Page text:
This isn’t an article trying to pitch one company against another, though. They both offer very different services, after all. But it is an example that different approaches can give completely different results, which is why it is vital to cast your advertising net over as many different things as possible when testing.


So what can I conclude from this experiment?
General readership Twitter streams currently isn’t the best choice for me and probably won’t be unless my book really takes off. If I write a more general-fiction style book in the future, I’ll probably re-visit them.

Do I regret using BooksGoSocial? Not at all. I’ve been a customer of theirs for about six months now, and even though I made very few sales on both attempts through their Twitter streams, I’ve found the free extras they provide as part of the service (mailing lists, review clubs, Facebook support groups etc) more than make up for it. It’s just a really nice community to be a part of and I’ve learnt a lot from the experience. Laurence and co have always been very helpful and quick to respond to emails throughout the experiment, even at weekends and evenings.
I just wish I had a better result for them really!

I do think, however it would be a fantastic idea for BooksGoSocial (and other Twitter companies) to offer genre-specific streams with a member base who are interested in that area. I’d much rather pitch to a few thousand people who really like sci-fi, than hundreds of thousands who have no interest in my genre. As my experience with BookBarbarian shows, it’s a fertile ground for a great response.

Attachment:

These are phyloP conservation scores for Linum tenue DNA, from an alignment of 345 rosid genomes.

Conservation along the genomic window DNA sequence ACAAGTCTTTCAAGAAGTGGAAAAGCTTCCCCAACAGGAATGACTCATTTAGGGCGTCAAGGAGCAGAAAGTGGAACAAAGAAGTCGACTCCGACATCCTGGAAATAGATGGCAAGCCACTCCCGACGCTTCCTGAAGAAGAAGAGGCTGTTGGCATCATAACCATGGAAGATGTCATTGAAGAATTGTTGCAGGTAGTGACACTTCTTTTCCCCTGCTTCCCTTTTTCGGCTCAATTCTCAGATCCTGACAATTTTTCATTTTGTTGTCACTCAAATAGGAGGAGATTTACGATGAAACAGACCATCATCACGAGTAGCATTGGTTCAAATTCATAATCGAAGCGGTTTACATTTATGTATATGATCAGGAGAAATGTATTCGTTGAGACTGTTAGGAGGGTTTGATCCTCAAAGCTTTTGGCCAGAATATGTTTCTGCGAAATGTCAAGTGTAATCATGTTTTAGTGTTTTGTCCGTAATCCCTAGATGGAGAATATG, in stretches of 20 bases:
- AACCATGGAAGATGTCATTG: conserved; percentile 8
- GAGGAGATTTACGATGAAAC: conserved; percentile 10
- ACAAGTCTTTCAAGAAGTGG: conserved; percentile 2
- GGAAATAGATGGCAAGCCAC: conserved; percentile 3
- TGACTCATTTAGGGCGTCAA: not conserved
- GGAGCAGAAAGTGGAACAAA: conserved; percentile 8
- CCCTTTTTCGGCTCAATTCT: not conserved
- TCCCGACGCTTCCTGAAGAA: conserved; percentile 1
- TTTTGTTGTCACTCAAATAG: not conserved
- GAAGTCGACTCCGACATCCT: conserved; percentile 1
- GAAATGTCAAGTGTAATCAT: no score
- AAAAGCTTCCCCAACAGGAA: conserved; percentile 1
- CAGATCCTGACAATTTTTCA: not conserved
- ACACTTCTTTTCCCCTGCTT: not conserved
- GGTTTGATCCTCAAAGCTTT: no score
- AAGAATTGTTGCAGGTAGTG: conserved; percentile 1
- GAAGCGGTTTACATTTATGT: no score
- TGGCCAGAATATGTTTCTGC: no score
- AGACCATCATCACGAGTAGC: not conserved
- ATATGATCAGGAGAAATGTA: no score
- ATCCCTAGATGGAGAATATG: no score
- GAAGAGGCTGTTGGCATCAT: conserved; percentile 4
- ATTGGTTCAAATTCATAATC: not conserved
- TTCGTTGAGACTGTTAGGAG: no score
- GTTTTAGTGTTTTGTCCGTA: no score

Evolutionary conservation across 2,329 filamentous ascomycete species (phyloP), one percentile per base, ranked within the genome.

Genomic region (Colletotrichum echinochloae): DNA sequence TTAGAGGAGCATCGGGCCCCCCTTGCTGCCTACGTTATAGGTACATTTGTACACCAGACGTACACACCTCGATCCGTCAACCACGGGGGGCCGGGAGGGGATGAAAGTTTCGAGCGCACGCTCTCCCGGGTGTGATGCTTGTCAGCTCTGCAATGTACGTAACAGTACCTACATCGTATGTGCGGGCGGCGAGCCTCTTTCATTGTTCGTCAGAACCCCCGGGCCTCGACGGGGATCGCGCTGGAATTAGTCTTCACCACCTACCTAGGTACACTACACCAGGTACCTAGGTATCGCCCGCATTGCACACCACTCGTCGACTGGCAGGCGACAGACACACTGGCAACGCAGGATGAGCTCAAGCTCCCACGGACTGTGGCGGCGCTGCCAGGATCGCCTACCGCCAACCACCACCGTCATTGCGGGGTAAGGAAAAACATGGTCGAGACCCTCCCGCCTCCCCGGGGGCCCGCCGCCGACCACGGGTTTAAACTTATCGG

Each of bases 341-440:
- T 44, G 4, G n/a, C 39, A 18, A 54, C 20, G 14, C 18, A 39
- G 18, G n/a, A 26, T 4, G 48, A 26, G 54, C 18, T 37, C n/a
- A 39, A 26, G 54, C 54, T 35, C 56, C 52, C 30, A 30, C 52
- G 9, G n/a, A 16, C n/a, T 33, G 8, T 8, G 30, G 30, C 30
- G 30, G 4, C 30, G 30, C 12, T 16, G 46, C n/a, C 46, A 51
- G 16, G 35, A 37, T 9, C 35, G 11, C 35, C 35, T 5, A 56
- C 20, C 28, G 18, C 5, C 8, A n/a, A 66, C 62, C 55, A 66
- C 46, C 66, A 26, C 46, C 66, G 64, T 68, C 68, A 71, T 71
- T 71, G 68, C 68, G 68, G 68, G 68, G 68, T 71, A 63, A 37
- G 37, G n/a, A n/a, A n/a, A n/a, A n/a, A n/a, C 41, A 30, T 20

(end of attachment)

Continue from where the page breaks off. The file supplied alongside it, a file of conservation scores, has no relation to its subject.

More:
Ed Ryder is a research scientist by day and author of In Vitro Lottery, which is available now from Amazon.


8 thoughts on “Can Twitter help sell my book?

  1. I have had the same results as you. Initially I ran a number of Twitter ads with different companies, including BGS, with little to no sales. However, since I switched to advertising with companies that use targeted e-mails, my sales have gone way up. Twitter may occasionally sell a book or two but I do not think it is a great tool for that purpose…

    Liked by 1 person

  2. interesting – I’m having a similar experience. Launched by science fiction book with BGS and only got a few sales. Six months later I’ve invested a bit more, changed the cover, got them to look at my blurb etc. and then try again. Again the sales are very low and yes,disappointing. I have had enough positive feedback (not just friends) to be confident in the book. I too believe BGS offer a genuine service. I like the cover, they are very responsive and offer good advice. However, as you conclude they are perhaps just simply not reaching the audience that might interested in my work.

    Liked by 1 person

  3. Ed Thanks for taking th time to share your insight. Other stuff Ive read out there seems to share the notion that Twitter just isn’t the place for book sales. Just wading through all the book ads I see daily (and ignore) bears testament to the sense that it’s absolutely jammed to the rafters and people simply switch off and ignore. However, I feel it may still be a good place to expose an author or novel, without the explicit intention of a direct sale.

    Liked by 1 person

  4. From what little experience I have. Twitter is the place to build your brand name. I see very little sales from Twitter, but I do get a couple of thousand over to my website every month. @firstbluelucy BTW Thank you for posting this.